[edit- to be clear it is the magnetic tape that is saturating /edit]

It seems in theory some real time path with tape in the middle might work as an effect, but printing to tape involves strong magnetic fields that would interfere with any real time loop reading signal from the same tape. Perhaps there is some way to parse out the tape saturation from closely placed read and write heads with tape in the middle.... nah

JR
 

abbey road d enfer

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The tape "mojo" is the result of several effects, of which magnetic saturation is certainly the dominant one, but also the way bias modifies it, self-erase effects and time modulation due to transport.
It is probably possible to simulate the former with a xfmr using a tape oxide core, but the rest is within the domain of non-minimum phase effects. It would need serious research IMO.
 

JohnRoberts

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The tape "mojo" is the result of several effects, of which magnetic saturation is certainly the dominant one, but also the way bias modifies it, self-erase effects and time modulation due to transport.
It is probably possible to simulate the former with a xfmr using a tape oxide core, but the rest is within the domain of non-minimum phase effects. It would need serious research IMO.
I don't want to encourage this, but could one just wad up a bunch of old magnetic tape and stick it inside a transformer in place of an iron core?

Asking for a friend.... :cool:

JR
 

abbey road d enfer

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I don't want to encourage this, but could one just wad up a bunch of old magnetic tape and stick it inside a transformer in place of an iron core?
As you know, that would make a very inefficient xfmr, but after all, the tape recording process is also very inefficient. I believe that would be a good direction for capturing the magnetic saturation effect, but not the rest of the artifacts.
 

gyraf

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soo... who'll be brave enough to wind a small toroid transformer on a core of spooled up 1/4" tape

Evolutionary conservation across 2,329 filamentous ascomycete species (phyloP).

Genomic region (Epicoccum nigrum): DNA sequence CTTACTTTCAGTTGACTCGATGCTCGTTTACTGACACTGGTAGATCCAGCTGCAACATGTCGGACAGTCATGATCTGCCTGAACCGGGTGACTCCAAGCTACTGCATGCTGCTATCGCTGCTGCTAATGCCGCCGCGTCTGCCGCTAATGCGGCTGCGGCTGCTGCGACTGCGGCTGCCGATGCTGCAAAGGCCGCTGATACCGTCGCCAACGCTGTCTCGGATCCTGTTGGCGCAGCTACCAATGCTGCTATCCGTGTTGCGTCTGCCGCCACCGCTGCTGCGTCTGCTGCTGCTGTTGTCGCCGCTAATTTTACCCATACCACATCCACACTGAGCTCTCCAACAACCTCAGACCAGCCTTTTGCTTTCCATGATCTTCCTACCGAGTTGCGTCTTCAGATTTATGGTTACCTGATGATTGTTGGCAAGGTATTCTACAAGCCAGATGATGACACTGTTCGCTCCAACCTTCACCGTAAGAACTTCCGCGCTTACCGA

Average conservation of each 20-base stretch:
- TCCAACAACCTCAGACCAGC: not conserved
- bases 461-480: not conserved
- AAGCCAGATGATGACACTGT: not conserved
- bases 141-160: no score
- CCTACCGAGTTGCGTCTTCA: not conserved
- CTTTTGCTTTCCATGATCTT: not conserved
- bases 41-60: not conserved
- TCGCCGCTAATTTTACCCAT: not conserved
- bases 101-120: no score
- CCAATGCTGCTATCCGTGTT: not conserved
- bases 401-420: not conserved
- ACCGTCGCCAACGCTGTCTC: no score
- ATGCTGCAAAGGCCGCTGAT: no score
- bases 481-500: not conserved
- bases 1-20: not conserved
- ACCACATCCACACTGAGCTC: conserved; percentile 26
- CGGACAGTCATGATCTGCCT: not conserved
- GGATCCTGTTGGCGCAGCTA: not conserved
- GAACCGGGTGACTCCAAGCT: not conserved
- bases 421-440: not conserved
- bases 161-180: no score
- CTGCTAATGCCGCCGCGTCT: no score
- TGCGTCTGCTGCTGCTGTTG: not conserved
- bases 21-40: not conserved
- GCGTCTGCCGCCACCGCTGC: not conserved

..asking for a friend..

/Jakob E.
 

JAY X

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¡Interesting subject!... ¿How did it Rupert Neve in the portico series?

Jay x
 

Tubetec

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It sounds a bit preposterous to me to try and make a transformer core out of magnetic tape and I suspect it was with a heavy dose of irony John made the suggestion in the first place :p

In normal studio usage the tape flies past the heads at 15 or 30 ips , momentary overloads / tape saturation dont hang around in the vicinity of the heads , so probably recover time is quite fast . I did read something about using two tape heads ,face to face ,one to drive the signal into, one to pick it up again , might work to add some degree of colour , but hardly likely to give the balistics(if thats the right term ) of tape moving past heads . The rotating drum principle like used in a Binson echo might be one way of doing it without the usual wear , pops and clicks of tape loop echos , but your still dealing with motors and speed controlers and mechanicals.

Probably a lot simpler to get as good a 1/4 inch 3 head machine as you can within your budget and inconjunction with a DAW record both the direct(non tape) sound and the off tape (repro) signal and later re-align the time difference introduced by the tape path , now you can add in the desired amount of tape sound in parralel with your clean signal . Same idea Permo suggested in the G36 thread.

I suppose the million dollar question to those who rubbish anything other than 'doing the very best we can' with modern sound/electronics techniques is , what are your favourite sounding albums ?